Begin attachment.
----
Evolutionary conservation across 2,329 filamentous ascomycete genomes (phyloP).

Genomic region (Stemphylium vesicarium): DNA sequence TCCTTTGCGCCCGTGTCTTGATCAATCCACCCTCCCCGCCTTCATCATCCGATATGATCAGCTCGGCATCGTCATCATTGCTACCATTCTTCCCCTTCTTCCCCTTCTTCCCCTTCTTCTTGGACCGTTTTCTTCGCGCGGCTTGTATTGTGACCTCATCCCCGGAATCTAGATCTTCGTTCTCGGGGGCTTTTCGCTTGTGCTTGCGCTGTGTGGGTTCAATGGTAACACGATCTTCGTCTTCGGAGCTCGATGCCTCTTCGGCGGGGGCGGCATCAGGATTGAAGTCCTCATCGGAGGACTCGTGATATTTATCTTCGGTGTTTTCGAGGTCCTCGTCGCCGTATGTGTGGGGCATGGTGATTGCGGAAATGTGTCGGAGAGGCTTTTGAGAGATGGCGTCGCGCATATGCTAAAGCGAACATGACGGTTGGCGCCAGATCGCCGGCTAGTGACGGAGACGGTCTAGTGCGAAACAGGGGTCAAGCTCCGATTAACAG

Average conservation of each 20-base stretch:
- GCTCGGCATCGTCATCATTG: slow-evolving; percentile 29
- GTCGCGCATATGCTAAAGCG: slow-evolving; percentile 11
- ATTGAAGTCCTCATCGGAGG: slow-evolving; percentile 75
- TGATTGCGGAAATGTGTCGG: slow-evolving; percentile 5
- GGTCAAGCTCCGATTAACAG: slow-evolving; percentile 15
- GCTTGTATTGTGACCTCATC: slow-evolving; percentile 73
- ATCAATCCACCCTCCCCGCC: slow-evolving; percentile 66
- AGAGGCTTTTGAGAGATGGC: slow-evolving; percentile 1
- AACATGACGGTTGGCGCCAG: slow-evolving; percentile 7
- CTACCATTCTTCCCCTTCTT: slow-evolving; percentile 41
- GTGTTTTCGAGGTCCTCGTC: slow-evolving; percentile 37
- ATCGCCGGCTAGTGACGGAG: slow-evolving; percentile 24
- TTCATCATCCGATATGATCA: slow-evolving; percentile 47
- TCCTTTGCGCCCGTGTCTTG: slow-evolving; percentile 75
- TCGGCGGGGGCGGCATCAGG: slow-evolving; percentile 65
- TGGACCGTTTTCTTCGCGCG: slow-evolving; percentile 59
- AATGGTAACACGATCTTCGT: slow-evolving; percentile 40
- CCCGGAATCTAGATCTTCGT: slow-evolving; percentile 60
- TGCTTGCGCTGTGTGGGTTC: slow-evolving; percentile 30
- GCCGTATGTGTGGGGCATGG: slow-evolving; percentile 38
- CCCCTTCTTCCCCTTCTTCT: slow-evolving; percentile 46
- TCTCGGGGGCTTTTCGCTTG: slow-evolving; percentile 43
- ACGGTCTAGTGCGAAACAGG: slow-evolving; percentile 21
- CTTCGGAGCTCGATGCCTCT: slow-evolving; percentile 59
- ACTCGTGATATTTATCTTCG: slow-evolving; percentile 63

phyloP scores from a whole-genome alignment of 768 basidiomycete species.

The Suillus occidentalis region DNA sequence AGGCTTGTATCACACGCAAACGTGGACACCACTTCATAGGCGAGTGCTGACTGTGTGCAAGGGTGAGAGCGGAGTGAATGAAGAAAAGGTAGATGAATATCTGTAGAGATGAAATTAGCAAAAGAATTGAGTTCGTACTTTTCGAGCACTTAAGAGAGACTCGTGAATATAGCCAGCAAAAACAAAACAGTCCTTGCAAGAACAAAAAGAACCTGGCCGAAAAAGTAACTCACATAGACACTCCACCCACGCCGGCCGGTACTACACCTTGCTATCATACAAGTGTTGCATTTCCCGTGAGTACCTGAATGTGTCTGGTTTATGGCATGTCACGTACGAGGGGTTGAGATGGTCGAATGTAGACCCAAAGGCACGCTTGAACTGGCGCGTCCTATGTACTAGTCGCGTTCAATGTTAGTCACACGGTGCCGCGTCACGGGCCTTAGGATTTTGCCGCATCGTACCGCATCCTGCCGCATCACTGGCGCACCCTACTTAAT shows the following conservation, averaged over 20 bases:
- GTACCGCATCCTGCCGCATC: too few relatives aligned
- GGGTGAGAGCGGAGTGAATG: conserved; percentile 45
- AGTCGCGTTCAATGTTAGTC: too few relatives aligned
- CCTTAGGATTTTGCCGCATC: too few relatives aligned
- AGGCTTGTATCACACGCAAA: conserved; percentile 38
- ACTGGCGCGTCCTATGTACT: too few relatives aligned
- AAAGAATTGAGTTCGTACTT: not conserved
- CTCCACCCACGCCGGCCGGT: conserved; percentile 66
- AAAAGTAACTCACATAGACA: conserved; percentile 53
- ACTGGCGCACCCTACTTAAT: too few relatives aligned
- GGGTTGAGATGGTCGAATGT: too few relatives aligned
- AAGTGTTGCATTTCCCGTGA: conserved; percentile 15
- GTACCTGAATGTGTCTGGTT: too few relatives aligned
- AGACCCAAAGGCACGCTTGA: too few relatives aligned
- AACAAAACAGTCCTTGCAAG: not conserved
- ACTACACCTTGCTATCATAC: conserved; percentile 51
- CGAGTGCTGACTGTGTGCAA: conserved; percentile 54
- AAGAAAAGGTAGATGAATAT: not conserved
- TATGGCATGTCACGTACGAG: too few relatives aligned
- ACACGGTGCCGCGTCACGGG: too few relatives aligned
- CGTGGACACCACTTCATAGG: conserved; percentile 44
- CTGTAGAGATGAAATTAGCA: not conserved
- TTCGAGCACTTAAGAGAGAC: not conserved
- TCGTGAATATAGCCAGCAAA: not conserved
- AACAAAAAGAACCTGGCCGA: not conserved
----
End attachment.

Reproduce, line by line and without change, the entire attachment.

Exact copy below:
Evolutionary conservation across 2,329 filamentous ascomycete genomes (phyloP).

Genomic region (Stemphylium vesicarium): DNA sequence TCCTTTGCGCCCGTGTCTTGATCAATCCACCCTCCCCGCCTTCATCATCCGATATGATCAGCTCGGCATCGTCATCATTGCTACCATTCTTCCCCTTCTTCCCCTTCTTCCCCTTCTTCTTGGACCGTTTTCTTCGCGCGGCTTGTATTGTGACCTCATCCCCGGAATCTAGATCTTCGTTCTCGGGGGCTTTTCGCTTGTGCTTGCGCTGTGTGGGTTCAATGGTAACACGATCTTCGTCTTCGGAGCTCGATGCCTCTTCGGCGGGGGCGGCATCAGGATTGAAGTCCTCATCGGAGGACTCGTGATATTTATCTTCGGTGTTTTCGAGGTCCTCGTCGCCGTATGTGTGGGGCATGGTGATTGCGGAAATGTGTCGGAGAGGCTTTTGAGAGATGGCGTCGCGCATATGCTAAAGCGAACATGACGGTTGGCGCCAGATCGCCGGCTAGTGACGGAGACGGTCTAGTGCGAAACAGGGGTCAAGCTCCGATTAACAG

Average conservation of each 20-base stretch:
- GCTCGGCATCGTCATCATTG: slow-evolving; percentile 29
- GTCGCGCATATGCTAAAGCG: slow-evolving; percentile 11
- ATTGAAGTCCTCATCGGAGG: slow-evolving; percentile 75
- TGATTGCGGAAATGTGTCGG: slow-evolving; percentile 5
- GGTCAAGCTCCGATTAACAG: slow-evolving; percentile 15
- GCTTGTATTGTGACCTCATC: slow-evolving; percentile 73
- ATCAATCCACCCTCCCCGCC: slow-evolving; percentile 66
- AGAGGCTTTTGAGAGATGGC: slow-evolving; percentile 1
- AACATGACGGTTGGCGCCAG: slow-evolving; percentile 7
- CTACCATTCTTCCCCTTCTT: slow-evolving; percentile 41
- GTGTTTTCGAGGTCCTCGTC: slow-evolving; percentile 37
- ATCGCCGGCTAGTGACGGAG: slow-evolving; percentile 24
- TTCATCATCCGATATGATCA: slow-evolving; percentile 47
- TCCTTTGCGCCCGTGTCTTG: slow-evolving; percentile 75
- TCGGCGGGGGCGGCATCAGG: slow-evolving; percentile 65
- TGGACCGTTTTCTTCGCGCG: slow-evolving; percentile 59
- AATGGTAACACGATCTTCGT: slow-evolving; percentile 40
- CCCGGAATCTAGATCTTCGT: slow-evolving; percentile 60
- TGCTTGCGCTGTGTGGGTTC: slow-evolving; percentile 30
- GCCGTATGTGTGGGGCATGG: slow-evolving; percentile 38
- CCCCTTCTTCCCCTTCTTCT: slow-evolving; percentile 46
- TCTCGGGGGCTTTTCGCTTG: slow-evolving; percentile 43
- ACGGTCTAGTGCGAAACAGG: slow-evolving; percentile 21
- CTTCGGAGCTCGATGCCTCT: slow-evolving; percentile 59
- ACTCGTGATATTTATCTTCG: slow-evolving; percentile 63

phyloP scores from a whole-genome alignment of 768 basidiomycete species.

The Suillus occidentalis region DNA sequence AGGCTTGTATCACACGCAAACGTGGACACCACTTCATAGGCGAGTGCTGACTGTGTGCAAGGGTGAGAGCGGAGTGAATGAAGAAAAGGTAGATGAATATCTGTAGAGATGAAATTAGCAAAAGAATTGAGTTCGTACTTTTCGAGCACTTAAGAGAGACTCGTGAATATAGCCAGCAAAAACAAAACAGTCCTTGCAAGAACAAAAAGAACCTGGCCGAAAAAGTAACTCACATAGACACTCCACCCACGCCGGCCGGTACTACACCTTGCTATCATACAAGTGTTGCATTTCCCGTGAGTACCTGAATGTGTCTGGTTTATGGCATGTCACGTACGAGGGGTTGAGATGGTCGAATGTAGACCCAAAGGCACGCTTGAACTGGCGCGTCCTATGTACTAGTCGCGTTCAATGTTAGTCACACGGTGCCGCGTCACGGGCCTTAGGATTTTGCCGCATCGTACCGCATCCTGCCGCATCACTGGCGCACCCTACTTAAT shows the following conservation, averaged over 20 bases:
- GTACCGCATCCTGCCGCATC: too few relatives aligned
- GGGTGAGAGCGGAGTGAATG: conserved; percentile 45
- AGTCGCGTTCAATGTTAGTC: too few relatives aligned
- CCTTAGGATTTTGCCGCATC: too few relatives aligned
- AGGCTTGTATCACACGCAAA: conserved; percentile 38
- ACTGGCGCGTCCTATGTACT: too few relatives aligned
- AAAGAATTGAGTTCGTACTT: not conserved
- CTCCACCCACGCCGGCCGGT: conserved; percentile 66
- AAAAGTAACTCACATAGACA: conserved; percentile 53
- ACTGGCGCACCCTACTTAAT: too few relatives aligned
- GGGTTGAGATGGTCGAATGT: too few relatives aligned
- AAGTGTTGCATTTCCCGTGA: conserved; percentile 15
- GTACCTGAATGTGTCTGGTT: too few relatives aligned
- AGACCCAAAGGCACGCTTGA: too few relatives aligned
- AACAAAACAGTCCTTGCAAG: not conserved
- ACTACACCTTGCTATCATAC: conserved; percentile 51
- CGAGTGCTGACTGTGTGCAA: conserved; percentile 54
- AAGAAAAGGTAGATGAATAT: not conserved
- TATGGCATGTCACGTACGAG: too few relatives aligned
- ACACGGTGCCGCGTCACGGG: too few relatives aligned
- CGTGGACACCACTTCATAGG: conserved; percentile 44
- CTGTAGAGATGAAATTAGCA: not conserved
- TTCGAGCACTTAAGAGAGAC: not conserved
- TCGTGAATATAGCCAGCAAA: not conserved
- AACAAAAAGAACCTGGCCGA: not conserved